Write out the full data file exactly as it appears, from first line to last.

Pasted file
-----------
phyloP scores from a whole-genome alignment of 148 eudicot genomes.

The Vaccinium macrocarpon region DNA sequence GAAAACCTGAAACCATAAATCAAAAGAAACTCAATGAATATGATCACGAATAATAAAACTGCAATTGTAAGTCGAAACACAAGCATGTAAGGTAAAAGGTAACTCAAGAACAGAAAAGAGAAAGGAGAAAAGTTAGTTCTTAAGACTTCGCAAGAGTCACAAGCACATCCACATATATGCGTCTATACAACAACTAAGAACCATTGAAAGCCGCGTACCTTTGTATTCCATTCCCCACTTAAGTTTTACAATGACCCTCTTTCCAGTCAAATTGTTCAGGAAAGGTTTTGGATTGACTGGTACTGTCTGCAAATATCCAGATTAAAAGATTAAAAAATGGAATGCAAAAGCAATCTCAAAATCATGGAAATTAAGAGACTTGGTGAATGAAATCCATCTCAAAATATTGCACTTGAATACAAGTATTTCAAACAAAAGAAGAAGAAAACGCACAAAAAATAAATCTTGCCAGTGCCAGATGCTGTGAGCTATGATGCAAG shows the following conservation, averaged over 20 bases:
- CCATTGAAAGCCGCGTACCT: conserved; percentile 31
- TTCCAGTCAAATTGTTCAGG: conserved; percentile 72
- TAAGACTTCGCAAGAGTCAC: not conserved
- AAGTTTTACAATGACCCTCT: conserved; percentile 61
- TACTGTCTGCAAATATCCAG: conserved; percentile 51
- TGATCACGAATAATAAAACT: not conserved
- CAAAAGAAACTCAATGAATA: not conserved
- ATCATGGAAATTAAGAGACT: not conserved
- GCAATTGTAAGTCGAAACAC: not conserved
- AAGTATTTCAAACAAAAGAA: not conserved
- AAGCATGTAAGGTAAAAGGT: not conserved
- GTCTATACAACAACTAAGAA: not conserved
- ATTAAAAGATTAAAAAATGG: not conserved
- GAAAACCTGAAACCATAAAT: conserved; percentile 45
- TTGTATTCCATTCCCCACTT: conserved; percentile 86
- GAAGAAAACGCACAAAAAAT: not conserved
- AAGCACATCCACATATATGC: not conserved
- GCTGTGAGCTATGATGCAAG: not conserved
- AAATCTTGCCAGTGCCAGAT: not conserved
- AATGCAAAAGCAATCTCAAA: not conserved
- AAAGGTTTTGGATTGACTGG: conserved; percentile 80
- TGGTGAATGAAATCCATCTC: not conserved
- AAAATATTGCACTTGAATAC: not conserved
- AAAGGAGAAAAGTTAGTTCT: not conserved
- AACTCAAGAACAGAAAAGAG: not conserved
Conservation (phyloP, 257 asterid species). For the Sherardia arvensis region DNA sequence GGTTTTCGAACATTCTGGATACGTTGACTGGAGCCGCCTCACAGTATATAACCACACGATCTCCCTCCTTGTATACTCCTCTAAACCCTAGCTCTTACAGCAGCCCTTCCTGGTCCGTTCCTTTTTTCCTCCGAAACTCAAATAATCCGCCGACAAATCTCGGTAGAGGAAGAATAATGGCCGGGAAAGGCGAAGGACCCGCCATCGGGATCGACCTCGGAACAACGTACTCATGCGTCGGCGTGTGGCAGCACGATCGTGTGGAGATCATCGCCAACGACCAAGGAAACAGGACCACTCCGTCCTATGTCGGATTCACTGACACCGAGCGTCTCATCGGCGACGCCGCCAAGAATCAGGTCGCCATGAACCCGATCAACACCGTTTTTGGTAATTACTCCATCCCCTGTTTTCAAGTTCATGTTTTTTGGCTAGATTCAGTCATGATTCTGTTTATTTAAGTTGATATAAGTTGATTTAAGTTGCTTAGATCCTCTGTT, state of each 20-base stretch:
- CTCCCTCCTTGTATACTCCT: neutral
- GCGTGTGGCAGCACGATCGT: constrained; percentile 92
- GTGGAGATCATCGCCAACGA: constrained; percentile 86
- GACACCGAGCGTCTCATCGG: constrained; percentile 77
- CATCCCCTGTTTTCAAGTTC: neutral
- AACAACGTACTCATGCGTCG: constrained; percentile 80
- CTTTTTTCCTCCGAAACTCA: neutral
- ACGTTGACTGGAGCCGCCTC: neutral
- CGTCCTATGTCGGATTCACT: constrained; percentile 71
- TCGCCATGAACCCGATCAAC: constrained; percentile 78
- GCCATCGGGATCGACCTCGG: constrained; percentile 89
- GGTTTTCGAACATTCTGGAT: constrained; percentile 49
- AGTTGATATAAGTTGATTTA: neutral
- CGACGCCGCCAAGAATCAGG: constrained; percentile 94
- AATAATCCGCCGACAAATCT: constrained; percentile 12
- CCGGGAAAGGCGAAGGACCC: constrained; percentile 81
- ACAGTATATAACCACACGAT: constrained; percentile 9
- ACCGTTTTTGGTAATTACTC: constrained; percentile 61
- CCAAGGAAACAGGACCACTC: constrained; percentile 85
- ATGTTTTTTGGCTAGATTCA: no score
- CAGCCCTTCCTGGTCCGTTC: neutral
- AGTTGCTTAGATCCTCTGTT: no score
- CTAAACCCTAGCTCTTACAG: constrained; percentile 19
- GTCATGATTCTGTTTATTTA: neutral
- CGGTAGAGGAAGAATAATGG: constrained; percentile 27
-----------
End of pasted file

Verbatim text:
phyloP scores from a whole-genome alignment of 148 eudicot genomes.

The Vaccinium macrocarpon region DNA sequence GAAAACCTGAAACCATAAATCAAAAGAAACTCAATGAATATGATCACGAATAATAAAACTGCAATTGTAAGTCGAAACACAAGCATGTAAGGTAAAAGGTAACTCAAGAACAGAAAAGAGAAAGGAGAAAAGTTAGTTCTTAAGACTTCGCAAGAGTCACAAGCACATCCACATATATGCGTCTATACAACAACTAAGAACCATTGAAAGCCGCGTACCTTTGTATTCCATTCCCCACTTAAGTTTTACAATGACCCTCTTTCCAGTCAAATTGTTCAGGAAAGGTTTTGGATTGACTGGTACTGTCTGCAAATATCCAGATTAAAAGATTAAAAAATGGAATGCAAAAGCAATCTCAAAATCATGGAAATTAAGAGACTTGGTGAATGAAATCCATCTCAAAATATTGCACTTGAATACAAGTATTTCAAACAAAAGAAGAAGAAAACGCACAAAAAATAAATCTTGCCAGTGCCAGATGCTGTGAGCTATGATGCAAG shows the following conservation, averaged over 20 bases:
- CCATTGAAAGCCGCGTACCT: conserved; percentile 31
- TTCCAGTCAAATTGTTCAGG: conserved; percentile 72
- TAAGACTTCGCAAGAGTCAC: not conserved
- AAGTTTTACAATGACCCTCT: conserved; percentile 61
- TACTGTCTGCAAATATCCAG: conserved; percentile 51
- TGATCACGAATAATAAAACT: not conserved
- CAAAAGAAACTCAATGAATA: not conserved
- ATCATGGAAATTAAGAGACT: not conserved
- GCAATTGTAAGTCGAAACAC: not conserved
- AAGTATTTCAAACAAAAGAA: not conserved
- AAGCATGTAAGGTAAAAGGT: not conserved
- GTCTATACAACAACTAAGAA: not conserved
- ATTAAAAGATTAAAAAATGG: not conserved
- GAAAACCTGAAACCATAAAT: conserved; percentile 45
- TTGTATTCCATTCCCCACTT: conserved; percentile 86
- GAAGAAAACGCACAAAAAAT: not conserved
- AAGCACATCCACATATATGC: not conserved
- GCTGTGAGCTATGATGCAAG: not conserved
- AAATCTTGCCAGTGCCAGAT: not conserved
- AATGCAAAAGCAATCTCAAA: not conserved
- AAAGGTTTTGGATTGACTGG: conserved; percentile 80
- TGGTGAATGAAATCCATCTC: not conserved
- AAAATATTGCACTTGAATAC: not conserved
- AAAGGAGAAAAGTTAGTTCT: not conserved
- AACTCAAGAACAGAAAAGAG: not conserved
Conservation (phyloP, 257 asterid species). For the Sherardia arvensis region DNA sequence GGTTTTCGAACATTCTGGATACGTTGACTGGAGCCGCCTCACAGTATATAACCACACGATCTCCCTCCTTGTATACTCCTCTAAACCCTAGCTCTTACAGCAGCCCTTCCTGGTCCGTTCCTTTTTTCCTCCGAAACTCAAATAATCCGCCGACAAATCTCGGTAGAGGAAGAATAATGGCCGGGAAAGGCGAAGGACCCGCCATCGGGATCGACCTCGGAACAACGTACTCATGCGTCGGCGTGTGGCAGCACGATCGTGTGGAGATCATCGCCAACGACCAAGGAAACAGGACCACTCCGTCCTATGTCGGATTCACTGACACCGAGCGTCTCATCGGCGACGCCGCCAAGAATCAGGTCGCCATGAACCCGATCAACACCGTTTTTGGTAATTACTCCATCCCCTGTTTTCAAGTTCATGTTTTTTGGCTAGATTCAGTCATGATTCTGTTTATTTAAGTTGATATAAGTTGATTTAAGTTGCTTAGATCCTCTGTT, state of each 20-base stretch:
- CTCCCTCCTTGTATACTCCT: neutral
- GCGTGTGGCAGCACGATCGT: constrained; percentile 92
- GTGGAGATCATCGCCAACGA: constrained; percentile 86
- GACACCGAGCGTCTCATCGG: constrained; percentile 77
- CATCCCCTGTTTTCAAGTTC: neutral
- AACAACGTACTCATGCGTCG: constrained; percentile 80
- CTTTTTTCCTCCGAAACTCA: neutral
- ACGTTGACTGGAGCCGCCTC: neutral
- CGTCCTATGTCGGATTCACT: constrained; percentile 71
- TCGCCATGAACCCGATCAAC: constrained; percentile 78
- GCCATCGGGATCGACCTCGG: constrained; percentile 89
- GGTTTTCGAACATTCTGGAT: constrained; percentile 49
- AGTTGATATAAGTTGATTTA: neutral
- CGACGCCGCCAAGAATCAGG: constrained; percentile 94
- AATAATCCGCCGACAAATCT: constrained; percentile 12
- CCGGGAAAGGCGAAGGACCC: constrained; percentile 81
- ACAGTATATAACCACACGAT: constrained; percentile 9
- ACCGTTTTTGGTAATTACTC: constrained; percentile 61
- CCAAGGAAACAGGACCACTC: constrained; percentile 85
- ATGTTTTTTGGCTAGATTCA: no score
- CAGCCCTTCCTGGTCCGTTC: neutral
- AGTTGCTTAGATCCTCTGTT: no score
- CTAAACCCTAGCTCTTACAG: constrained; percentile 19
- GTCATGATTCTGTTTATTTA: neutral
- CGGTAGAGGAAGAATAATGG: constrained; percentile 27